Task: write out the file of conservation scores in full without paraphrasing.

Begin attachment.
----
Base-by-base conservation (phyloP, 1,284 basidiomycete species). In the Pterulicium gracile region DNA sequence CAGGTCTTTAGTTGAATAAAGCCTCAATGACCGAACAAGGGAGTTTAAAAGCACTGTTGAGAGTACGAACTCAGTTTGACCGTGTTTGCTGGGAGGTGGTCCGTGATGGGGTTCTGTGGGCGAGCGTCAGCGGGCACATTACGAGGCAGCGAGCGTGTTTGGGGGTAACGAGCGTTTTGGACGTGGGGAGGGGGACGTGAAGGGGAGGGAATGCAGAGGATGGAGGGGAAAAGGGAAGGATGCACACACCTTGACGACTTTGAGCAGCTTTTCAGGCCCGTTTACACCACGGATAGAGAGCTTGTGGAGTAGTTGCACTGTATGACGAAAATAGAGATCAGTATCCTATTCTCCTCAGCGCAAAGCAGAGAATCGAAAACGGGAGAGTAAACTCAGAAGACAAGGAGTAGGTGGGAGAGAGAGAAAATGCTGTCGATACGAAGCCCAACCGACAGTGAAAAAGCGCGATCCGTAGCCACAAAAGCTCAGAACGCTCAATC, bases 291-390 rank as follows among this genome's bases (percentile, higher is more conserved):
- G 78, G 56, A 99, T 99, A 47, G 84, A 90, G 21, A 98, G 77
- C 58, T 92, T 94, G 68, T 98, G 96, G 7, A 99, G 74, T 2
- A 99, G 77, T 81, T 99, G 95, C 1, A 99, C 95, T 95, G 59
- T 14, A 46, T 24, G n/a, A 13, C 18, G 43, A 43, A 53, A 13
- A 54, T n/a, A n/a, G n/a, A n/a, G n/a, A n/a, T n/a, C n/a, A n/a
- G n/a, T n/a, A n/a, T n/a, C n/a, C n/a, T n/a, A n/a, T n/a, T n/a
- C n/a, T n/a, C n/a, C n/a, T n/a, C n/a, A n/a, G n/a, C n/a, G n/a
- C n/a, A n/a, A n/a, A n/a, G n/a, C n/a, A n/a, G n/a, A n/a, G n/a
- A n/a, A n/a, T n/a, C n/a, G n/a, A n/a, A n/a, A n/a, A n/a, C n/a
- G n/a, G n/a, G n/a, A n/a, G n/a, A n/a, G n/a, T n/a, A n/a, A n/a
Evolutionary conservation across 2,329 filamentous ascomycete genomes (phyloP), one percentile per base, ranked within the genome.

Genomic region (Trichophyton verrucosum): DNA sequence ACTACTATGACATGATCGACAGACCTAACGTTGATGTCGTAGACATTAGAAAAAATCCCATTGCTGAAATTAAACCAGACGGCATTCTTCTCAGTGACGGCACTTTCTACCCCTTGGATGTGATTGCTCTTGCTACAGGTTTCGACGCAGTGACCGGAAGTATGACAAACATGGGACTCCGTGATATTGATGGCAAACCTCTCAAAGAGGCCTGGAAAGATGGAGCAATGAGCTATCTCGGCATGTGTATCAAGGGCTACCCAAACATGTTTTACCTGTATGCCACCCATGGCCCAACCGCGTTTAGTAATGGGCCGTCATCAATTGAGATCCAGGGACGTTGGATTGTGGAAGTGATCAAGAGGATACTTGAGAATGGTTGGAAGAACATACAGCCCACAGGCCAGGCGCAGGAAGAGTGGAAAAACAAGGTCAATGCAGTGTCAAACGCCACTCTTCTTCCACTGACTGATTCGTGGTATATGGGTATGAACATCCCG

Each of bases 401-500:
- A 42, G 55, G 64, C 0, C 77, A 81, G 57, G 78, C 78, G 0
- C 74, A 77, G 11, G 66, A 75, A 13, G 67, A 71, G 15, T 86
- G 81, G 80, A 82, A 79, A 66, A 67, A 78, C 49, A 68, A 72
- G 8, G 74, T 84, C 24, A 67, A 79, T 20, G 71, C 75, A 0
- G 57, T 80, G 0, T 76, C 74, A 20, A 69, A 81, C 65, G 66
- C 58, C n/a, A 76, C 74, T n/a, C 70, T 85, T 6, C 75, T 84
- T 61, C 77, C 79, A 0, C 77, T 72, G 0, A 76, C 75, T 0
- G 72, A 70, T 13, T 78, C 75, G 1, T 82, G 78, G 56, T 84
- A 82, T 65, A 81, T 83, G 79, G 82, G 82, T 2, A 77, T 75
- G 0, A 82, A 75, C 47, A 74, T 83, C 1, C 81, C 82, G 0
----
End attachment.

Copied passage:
Base-by-base conservation (phyloP, 1,284 basidiomycete species). In the Pterulicium gracile region DNA sequence CAGGTCTTTAGTTGAATAAAGCCTCAATGACCGAACAAGGGAGTTTAAAAGCACTGTTGAGAGTACGAACTCAGTTTGACCGTGTTTGCTGGGAGGTGGTCCGTGATGGGGTTCTGTGGGCGAGCGTCAGCGGGCACATTACGAGGCAGCGAGCGTGTTTGGGGGTAACGAGCGTTTTGGACGTGGGGAGGGGGACGTGAAGGGGAGGGAATGCAGAGGATGGAGGGGAAAAGGGAAGGATGCACACACCTTGACGACTTTGAGCAGCTTTTCAGGCCCGTTTACACCACGGATAGAGAGCTTGTGGAGTAGTTGCACTGTATGACGAAAATAGAGATCAGTATCCTATTCTCCTCAGCGCAAAGCAGAGAATCGAAAACGGGAGAGTAAACTCAGAAGACAAGGAGTAGGTGGGAGAGAGAGAAAATGCTGTCGATACGAAGCCCAACCGACAGTGAAAAAGCGCGATCCGTAGCCACAAAAGCTCAGAACGCTCAATC, bases 291-390 rank as follows among this genome's bases (percentile, higher is more conserved):
- G 78, G 56, A 99, T 99, A 47, G 84, A 90, G 21, A 98, G 77
- C 58, T 92, T 94, G 68, T 98, G 96, G 7, A 99, G 74, T 2
- A 99, G 77, T 81, T 99, G 95, C 1, A 99, C 95, T 95, G 59
- T 14, A 46, T 24, G n/a, A 13, C 18, G 43, A 43, A 53, A 13
- A 54, T n/a, A n/a, G n/a, A n/a, G n/a, A n/a, T n/a, C n/a, A n/a
- G n/a, T n/a, A n/a, T n/a, C n/a, C n/a, T n/a, A n/a, T n/a, T n/a
- C n/a, T n/a, C n/a, C n/a, T n/a, C n/a, A n/a, G n/a, C n/a, G n/a
- C n/a, A n/a, A n/a, A n/a, G n/a, C n/a, A n/a, G n/a, A n/a, G n/a
- A n/a, A n/a, T n/a, C n/a, G n/a, A n/a, A n/a, A n/a, A n/a, C n/a
- G n/a, G n/a, G n/a, A n/a, G n/a, A n/a, G n/a, T n/a, A n/a, A n/a
Evolutionary conservation across 2,329 filamentous ascomycete genomes (phyloP), one percentile per base, ranked within the genome.

Genomic region (Trichophyton verrucosum): DNA sequence ACTACTATGACATGATCGACAGACCTAACGTTGATGTCGTAGACATTAGAAAAAATCCCATTGCTGAAATTAAACCAGACGGCATTCTTCTCAGTGACGGCACTTTCTACCCCTTGGATGTGATTGCTCTTGCTACAGGTTTCGACGCAGTGACCGGAAGTATGACAAACATGGGACTCCGTGATATTGATGGCAAACCTCTCAAAGAGGCCTGGAAAGATGGAGCAATGAGCTATCTCGGCATGTGTATCAAGGGCTACCCAAACATGTTTTACCTGTATGCCACCCATGGCCCAACCGCGTTTAGTAATGGGCCGTCATCAATTGAGATCCAGGGACGTTGGATTGTGGAAGTGATCAAGAGGATACTTGAGAATGGTTGGAAGAACATACAGCCCACAGGCCAGGCGCAGGAAGAGTGGAAAAACAAGGTCAATGCAGTGTCAAACGCCACTCTTCTTCCACTGACTGATTCGTGGTATATGGGTATGAACATCCCG

Each of bases 401-500:
- A 42, G 55, G 64, C 0, C 77, A 81, G 57, G 78, C 78, G 0
- C 74, A 77, G 11, G 66, A 75, A 13, G 67, A 71, G 15, T 86
- G 81, G 80, A 82, A 79, A 66, A 67, A 78, C 49, A 68, A 72
- G 8, G 74, T 84, C 24, A 67, A 79, T 20, G 71, C 75, A 0
- G 57, T 80, G 0, T 76, C 74, A 20, A 69, A 81, C 65, G 66
- C 58, C n/a, A 76, C 74, T n/a, C 70, T 85, T 6, C 75, T 84
- T 61, C 77, C 79, A 0, C 77, T 72, G 0, A 76, C 75, T 0
- G 72, A 70, T 13, T 78, C 75, G 1, T 82, G 78, G 56, T 84
- A 82, T 65, A 81, T 83, G 79, G 82, G 82, T 2, A 77, T 75
- G 0, A 82, A 75, C 47, A 74, T 83, C 1, C 81, C 82, G 0